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By Daniel Burke
Religion News Service

(RNS) As many as six Episcopal bishops and more than 200 Episcopal congregations have taken a first step toward forming a new alternative to the Episcopal Church that will unite conservatives irked by the church’s liberal drift.
Meeting in Pittsburgh last week (Sept. 25-28), the Common Cause Council of Bishops brought together nine North American splinter groups to lay the groundwork for a conservative counterpart to the Episcopal Church and the Anglican Church of Canada.
The nine North American groups claim to represent 600 congregations; the Episcopal Church has 2.3 million members and more than 7,000 congregations.
Conservative Episcopalians, a minority in the church, have decried the church’s increasing progressive stance on gay rights and biblical interpretation, especially the 2003 election of an openly gay bishop in New Hampshire.
Between 40 and 50 bishops — including five of the seven Episcopal bishops present in Pittsburgh — agreed to take part in a new “College of Bishops.”
Another Episcopal Bishop, John-David Schofield of San Joaquin, Calif., was represented but not present and is expected to join the new college, according to Peter Frank, a spokesman for Bishop Robert Duncan of Pittsburgh, the convener of the council.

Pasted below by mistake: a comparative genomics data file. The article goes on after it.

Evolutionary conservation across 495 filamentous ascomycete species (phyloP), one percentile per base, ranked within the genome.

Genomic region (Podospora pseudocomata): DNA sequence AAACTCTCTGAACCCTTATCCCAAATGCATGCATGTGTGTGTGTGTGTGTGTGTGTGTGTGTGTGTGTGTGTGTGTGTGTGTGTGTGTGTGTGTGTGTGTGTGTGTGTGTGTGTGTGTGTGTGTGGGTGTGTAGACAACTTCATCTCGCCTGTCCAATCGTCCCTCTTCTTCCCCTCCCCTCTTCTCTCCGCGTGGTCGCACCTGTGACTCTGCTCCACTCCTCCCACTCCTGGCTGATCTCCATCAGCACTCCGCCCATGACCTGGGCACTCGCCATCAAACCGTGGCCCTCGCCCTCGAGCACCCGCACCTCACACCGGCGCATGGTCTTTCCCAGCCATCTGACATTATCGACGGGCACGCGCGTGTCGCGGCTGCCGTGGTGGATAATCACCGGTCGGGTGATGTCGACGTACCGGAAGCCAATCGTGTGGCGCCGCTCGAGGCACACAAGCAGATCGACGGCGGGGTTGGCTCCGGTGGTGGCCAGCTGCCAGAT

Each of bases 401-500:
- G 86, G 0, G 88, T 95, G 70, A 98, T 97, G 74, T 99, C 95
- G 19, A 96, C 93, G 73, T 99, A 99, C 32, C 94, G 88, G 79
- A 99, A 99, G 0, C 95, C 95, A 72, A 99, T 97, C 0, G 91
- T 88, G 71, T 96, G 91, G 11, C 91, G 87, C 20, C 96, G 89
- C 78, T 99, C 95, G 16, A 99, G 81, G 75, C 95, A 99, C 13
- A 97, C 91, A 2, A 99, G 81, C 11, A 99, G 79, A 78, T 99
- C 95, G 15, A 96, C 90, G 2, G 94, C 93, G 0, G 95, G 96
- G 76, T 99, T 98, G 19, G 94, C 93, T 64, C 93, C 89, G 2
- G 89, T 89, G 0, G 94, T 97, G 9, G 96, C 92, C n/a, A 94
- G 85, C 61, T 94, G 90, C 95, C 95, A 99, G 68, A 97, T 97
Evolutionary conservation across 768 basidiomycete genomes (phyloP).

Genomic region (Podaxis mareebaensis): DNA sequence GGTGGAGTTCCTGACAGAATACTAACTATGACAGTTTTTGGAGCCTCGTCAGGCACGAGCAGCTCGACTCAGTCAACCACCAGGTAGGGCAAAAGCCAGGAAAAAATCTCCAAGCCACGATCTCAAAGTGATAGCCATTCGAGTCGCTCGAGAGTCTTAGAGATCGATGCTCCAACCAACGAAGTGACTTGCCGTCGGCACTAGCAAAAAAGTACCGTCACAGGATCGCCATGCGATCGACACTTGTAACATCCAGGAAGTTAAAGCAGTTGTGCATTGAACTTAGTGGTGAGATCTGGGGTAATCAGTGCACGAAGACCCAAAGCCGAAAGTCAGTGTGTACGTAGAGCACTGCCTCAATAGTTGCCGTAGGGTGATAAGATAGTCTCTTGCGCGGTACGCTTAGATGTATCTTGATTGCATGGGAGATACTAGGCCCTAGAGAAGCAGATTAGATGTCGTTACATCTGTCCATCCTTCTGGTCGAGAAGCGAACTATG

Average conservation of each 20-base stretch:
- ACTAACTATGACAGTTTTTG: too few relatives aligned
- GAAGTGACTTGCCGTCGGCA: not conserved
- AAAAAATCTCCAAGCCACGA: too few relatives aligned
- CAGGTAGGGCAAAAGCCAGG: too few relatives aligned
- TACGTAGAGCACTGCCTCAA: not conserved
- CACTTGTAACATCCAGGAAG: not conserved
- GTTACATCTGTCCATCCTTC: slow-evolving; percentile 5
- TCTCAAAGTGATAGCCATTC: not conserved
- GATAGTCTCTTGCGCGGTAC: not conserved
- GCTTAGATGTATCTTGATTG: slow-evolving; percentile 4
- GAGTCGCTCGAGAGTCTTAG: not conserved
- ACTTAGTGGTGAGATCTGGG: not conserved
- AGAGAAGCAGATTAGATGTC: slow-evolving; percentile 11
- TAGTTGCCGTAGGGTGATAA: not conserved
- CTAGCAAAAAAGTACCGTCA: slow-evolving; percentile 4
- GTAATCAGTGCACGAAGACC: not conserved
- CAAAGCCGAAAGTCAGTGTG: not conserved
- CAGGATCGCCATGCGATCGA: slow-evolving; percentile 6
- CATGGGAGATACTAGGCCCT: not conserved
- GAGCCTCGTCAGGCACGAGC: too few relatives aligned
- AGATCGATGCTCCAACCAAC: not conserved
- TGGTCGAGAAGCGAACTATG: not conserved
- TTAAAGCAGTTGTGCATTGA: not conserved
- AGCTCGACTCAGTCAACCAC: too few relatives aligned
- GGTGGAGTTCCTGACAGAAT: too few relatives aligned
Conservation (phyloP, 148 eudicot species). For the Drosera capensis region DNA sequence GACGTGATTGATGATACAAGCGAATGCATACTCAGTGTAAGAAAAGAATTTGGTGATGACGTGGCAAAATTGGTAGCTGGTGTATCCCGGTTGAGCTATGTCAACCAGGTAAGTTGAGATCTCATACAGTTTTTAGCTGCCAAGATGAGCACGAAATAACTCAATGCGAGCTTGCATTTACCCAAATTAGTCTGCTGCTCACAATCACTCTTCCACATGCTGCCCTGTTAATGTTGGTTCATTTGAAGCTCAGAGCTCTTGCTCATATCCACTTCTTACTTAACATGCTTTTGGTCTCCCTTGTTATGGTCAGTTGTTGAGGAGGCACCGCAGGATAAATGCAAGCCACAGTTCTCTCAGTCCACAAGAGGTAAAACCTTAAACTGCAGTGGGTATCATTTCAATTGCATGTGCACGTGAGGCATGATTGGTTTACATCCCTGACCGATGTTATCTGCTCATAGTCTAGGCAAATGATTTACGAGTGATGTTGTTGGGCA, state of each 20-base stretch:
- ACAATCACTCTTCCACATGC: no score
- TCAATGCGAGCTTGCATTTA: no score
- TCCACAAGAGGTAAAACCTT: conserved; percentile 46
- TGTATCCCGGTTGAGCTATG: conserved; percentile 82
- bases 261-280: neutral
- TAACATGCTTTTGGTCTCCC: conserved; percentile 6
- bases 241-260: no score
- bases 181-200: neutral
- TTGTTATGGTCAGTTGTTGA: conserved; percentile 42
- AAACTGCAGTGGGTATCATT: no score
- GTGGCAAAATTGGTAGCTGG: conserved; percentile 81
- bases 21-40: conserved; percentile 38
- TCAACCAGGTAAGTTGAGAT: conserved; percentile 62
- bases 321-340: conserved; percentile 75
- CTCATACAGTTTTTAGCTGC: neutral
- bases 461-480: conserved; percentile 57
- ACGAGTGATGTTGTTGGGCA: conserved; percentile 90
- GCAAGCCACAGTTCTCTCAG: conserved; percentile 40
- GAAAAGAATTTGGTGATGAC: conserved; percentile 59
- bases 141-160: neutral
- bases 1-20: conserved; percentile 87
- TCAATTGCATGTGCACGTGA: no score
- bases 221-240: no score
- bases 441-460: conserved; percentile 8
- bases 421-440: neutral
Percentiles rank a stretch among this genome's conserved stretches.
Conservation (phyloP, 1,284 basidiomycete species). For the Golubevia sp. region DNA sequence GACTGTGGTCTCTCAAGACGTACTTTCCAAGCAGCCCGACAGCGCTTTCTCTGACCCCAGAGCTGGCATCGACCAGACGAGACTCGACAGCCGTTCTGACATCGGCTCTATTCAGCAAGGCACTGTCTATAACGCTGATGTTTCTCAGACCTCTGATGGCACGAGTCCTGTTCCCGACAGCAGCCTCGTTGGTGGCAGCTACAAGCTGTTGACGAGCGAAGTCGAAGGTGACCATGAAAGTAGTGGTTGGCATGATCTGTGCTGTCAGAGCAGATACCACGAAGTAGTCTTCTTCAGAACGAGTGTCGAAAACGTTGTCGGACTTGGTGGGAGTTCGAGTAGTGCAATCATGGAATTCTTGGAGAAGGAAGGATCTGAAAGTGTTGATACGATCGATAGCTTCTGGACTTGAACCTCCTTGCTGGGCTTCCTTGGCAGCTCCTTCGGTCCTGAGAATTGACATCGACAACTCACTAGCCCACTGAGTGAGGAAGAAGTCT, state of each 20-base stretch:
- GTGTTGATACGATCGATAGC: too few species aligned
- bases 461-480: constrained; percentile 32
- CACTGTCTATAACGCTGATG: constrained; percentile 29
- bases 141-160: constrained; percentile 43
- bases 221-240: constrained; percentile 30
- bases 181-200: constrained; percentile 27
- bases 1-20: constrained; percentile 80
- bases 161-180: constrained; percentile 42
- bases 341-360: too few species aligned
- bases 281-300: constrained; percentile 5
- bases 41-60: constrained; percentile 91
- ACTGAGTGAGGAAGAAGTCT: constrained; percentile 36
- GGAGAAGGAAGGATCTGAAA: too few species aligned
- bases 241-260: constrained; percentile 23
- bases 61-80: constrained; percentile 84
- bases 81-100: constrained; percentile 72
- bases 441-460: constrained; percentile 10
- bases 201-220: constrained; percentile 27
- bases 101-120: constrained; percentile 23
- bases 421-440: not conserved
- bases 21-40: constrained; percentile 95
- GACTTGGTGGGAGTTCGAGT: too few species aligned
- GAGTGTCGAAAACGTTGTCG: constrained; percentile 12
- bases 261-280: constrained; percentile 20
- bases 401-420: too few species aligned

Other Common Cause bishops are from groups such as the Reformed Episcopal Church, which has about 13,000 members and split from the Episcopal Church in 1873. Others are conservatives aligned with one of the 37 other regional provinces in the worldwide Anglican Communion.
The bishops’ college will oversee the “formation of the separate ecclesiastical structure in North America,” according to a statement by Common Cause.
“This is really an attempt to build an American structure that will have support from a large group of Anglicans overseas and can stand on its own two feet,” Frank said.
It remains to be seen whether other Anglicans — including Archbishop of Canterbury Rowan Williams — will recognize the new federation. Frank says Common Cause is using an “if we build it, they will come” strategy.
The new organization plans to share clergy and invite bishops to “share episcopal acts and our sacramental life.”
However, issues such as the ordination of women — some of the groups ordain women, some do not — remain to be decided, according to Common Cause.
Copyright 2007 Religion News Service. All rights reserved. No part of this transmission may be distributed or reproduced without written permission

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